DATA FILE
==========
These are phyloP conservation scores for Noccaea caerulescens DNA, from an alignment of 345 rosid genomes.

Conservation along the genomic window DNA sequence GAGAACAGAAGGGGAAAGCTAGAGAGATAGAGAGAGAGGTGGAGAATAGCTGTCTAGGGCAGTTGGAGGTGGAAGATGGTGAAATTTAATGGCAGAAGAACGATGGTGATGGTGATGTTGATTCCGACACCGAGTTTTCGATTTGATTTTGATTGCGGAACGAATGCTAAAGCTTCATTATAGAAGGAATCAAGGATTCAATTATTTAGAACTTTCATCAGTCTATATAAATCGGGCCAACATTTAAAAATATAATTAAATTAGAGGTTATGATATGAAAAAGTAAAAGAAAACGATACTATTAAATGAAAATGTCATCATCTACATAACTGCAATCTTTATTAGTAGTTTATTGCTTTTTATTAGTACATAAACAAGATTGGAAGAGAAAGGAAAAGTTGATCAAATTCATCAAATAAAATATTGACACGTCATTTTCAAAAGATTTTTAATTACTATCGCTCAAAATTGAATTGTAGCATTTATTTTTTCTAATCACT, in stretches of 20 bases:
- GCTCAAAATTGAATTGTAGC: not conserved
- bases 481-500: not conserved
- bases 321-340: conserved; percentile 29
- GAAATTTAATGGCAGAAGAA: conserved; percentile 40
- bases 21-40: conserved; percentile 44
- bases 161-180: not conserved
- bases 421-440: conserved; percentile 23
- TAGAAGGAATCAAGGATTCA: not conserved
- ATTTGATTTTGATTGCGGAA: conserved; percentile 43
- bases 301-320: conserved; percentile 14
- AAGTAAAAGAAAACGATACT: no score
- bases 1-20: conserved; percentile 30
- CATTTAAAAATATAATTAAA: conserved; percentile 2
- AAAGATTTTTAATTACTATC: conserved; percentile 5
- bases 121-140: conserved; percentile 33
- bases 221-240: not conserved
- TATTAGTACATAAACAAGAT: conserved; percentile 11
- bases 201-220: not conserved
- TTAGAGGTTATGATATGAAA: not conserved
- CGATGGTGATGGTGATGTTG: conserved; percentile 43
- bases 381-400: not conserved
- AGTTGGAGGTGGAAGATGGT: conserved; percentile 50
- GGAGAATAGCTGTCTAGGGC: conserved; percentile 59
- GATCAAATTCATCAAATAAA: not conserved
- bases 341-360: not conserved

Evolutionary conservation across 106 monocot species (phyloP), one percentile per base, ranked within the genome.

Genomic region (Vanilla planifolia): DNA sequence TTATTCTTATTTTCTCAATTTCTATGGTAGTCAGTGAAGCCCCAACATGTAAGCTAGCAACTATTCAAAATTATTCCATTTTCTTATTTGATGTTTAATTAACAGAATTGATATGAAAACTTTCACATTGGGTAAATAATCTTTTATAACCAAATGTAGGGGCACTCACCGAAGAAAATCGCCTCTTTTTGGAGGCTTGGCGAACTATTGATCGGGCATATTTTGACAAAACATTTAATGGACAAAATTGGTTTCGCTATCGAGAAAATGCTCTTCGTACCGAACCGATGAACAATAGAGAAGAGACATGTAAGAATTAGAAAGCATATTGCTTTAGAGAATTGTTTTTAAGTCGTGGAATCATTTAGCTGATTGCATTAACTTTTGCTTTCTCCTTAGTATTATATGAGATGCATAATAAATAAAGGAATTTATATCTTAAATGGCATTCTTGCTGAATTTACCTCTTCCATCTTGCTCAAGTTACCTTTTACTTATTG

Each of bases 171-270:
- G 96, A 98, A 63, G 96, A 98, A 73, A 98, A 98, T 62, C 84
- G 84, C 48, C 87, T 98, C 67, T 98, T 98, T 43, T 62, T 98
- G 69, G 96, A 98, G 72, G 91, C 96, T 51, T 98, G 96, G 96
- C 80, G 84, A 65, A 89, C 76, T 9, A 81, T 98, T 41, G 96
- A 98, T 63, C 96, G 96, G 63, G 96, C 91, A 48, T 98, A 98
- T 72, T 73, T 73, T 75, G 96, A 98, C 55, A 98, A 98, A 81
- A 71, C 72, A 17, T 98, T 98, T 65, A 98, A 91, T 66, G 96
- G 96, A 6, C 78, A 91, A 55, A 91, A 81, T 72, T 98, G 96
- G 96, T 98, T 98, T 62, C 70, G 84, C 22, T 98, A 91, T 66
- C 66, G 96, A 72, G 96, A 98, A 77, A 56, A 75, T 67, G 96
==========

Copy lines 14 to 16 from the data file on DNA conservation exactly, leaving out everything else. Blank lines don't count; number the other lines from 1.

- bases 1-20: conserved; percentile 30
- CATTTAAAAATATAATTAAA: conserved; percentile 2
- AAAGATTTTTAATTACTATC: conserved; percentile 5